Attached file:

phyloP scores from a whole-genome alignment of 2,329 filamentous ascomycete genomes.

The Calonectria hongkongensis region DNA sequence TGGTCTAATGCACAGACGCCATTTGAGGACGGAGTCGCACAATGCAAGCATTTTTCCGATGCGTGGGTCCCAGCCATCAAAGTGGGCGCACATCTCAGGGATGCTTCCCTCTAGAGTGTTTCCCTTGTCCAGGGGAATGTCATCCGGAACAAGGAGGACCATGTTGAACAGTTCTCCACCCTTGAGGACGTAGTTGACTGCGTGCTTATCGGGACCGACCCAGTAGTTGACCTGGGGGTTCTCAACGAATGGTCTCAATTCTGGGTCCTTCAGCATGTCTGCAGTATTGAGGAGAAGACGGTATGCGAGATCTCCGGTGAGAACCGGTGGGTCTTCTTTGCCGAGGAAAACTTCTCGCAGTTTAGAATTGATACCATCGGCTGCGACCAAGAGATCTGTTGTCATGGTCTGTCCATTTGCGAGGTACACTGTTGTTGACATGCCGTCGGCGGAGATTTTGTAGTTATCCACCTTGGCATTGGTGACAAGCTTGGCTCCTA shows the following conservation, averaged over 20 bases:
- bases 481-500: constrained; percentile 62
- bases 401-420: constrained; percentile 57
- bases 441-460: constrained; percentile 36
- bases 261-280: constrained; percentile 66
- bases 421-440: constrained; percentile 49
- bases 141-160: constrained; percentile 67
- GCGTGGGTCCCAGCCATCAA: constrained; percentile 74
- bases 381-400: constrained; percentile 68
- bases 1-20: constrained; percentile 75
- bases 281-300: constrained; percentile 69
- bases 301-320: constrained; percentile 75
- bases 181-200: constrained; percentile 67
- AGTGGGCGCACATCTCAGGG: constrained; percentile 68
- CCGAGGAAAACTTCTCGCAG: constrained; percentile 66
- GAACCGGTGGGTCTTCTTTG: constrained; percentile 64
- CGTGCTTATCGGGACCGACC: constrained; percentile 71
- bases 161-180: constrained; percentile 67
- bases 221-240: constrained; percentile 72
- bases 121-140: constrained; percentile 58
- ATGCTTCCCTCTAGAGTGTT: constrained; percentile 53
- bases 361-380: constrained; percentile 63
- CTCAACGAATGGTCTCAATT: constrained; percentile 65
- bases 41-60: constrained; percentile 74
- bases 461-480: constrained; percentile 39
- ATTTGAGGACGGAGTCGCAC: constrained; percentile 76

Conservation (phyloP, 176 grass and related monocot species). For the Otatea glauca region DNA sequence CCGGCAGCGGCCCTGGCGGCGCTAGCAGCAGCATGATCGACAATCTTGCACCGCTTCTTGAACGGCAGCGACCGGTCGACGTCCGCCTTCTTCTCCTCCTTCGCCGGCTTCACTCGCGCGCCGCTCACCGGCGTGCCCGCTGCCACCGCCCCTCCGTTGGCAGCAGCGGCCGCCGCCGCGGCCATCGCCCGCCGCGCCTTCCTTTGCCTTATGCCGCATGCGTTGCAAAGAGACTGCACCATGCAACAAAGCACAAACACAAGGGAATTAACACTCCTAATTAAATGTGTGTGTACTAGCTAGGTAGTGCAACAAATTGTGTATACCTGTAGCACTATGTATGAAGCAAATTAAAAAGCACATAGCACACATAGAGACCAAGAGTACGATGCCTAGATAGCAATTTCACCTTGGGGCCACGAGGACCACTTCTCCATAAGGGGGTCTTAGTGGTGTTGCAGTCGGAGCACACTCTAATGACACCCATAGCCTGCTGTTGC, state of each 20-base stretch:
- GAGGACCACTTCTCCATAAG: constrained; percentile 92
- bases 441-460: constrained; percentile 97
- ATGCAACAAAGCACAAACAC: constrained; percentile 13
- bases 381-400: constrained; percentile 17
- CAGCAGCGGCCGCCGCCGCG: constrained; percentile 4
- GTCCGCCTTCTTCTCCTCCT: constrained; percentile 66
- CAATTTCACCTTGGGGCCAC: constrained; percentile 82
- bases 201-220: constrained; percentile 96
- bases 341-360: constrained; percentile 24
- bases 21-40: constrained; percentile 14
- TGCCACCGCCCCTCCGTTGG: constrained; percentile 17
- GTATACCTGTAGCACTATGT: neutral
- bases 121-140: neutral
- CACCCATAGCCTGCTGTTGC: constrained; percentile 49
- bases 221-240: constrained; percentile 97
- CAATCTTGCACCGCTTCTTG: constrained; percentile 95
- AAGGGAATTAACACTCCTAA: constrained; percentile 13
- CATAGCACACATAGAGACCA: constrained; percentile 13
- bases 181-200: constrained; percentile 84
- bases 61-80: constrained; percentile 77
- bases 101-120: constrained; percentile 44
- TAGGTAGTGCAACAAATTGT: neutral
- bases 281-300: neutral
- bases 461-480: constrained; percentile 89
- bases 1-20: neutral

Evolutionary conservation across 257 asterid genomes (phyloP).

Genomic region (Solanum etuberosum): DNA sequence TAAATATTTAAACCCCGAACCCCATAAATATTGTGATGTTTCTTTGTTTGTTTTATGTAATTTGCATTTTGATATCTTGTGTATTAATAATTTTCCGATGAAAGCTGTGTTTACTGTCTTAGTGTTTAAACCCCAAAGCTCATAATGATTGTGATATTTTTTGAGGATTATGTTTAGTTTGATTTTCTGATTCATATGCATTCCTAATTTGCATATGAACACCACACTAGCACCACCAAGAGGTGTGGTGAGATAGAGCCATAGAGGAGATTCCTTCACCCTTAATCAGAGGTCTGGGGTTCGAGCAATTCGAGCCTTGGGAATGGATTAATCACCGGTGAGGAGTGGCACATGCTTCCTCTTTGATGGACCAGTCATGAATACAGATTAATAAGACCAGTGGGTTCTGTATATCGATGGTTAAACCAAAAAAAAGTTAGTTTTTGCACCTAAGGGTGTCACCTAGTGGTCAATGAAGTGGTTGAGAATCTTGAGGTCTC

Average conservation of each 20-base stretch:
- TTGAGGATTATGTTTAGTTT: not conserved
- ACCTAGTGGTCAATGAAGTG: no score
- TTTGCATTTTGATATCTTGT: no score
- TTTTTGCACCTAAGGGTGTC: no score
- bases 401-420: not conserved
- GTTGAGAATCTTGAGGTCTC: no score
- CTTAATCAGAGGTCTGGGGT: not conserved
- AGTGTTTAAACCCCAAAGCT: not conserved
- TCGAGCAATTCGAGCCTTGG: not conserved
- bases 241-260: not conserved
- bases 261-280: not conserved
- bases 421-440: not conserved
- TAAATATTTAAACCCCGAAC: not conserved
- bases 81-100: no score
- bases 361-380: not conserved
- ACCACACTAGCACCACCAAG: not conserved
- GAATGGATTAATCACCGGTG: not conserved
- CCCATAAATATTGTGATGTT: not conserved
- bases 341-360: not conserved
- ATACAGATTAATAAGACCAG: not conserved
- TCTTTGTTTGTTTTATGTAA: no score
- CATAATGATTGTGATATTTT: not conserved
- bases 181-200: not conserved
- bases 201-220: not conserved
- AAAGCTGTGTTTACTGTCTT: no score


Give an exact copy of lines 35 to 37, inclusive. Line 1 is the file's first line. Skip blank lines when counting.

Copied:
- CAATTTCACCTTGGGGCCAC: constrained; percentile 82
- bases 201-220: constrained; percentile 96
- bases 341-360: constrained; percentile 24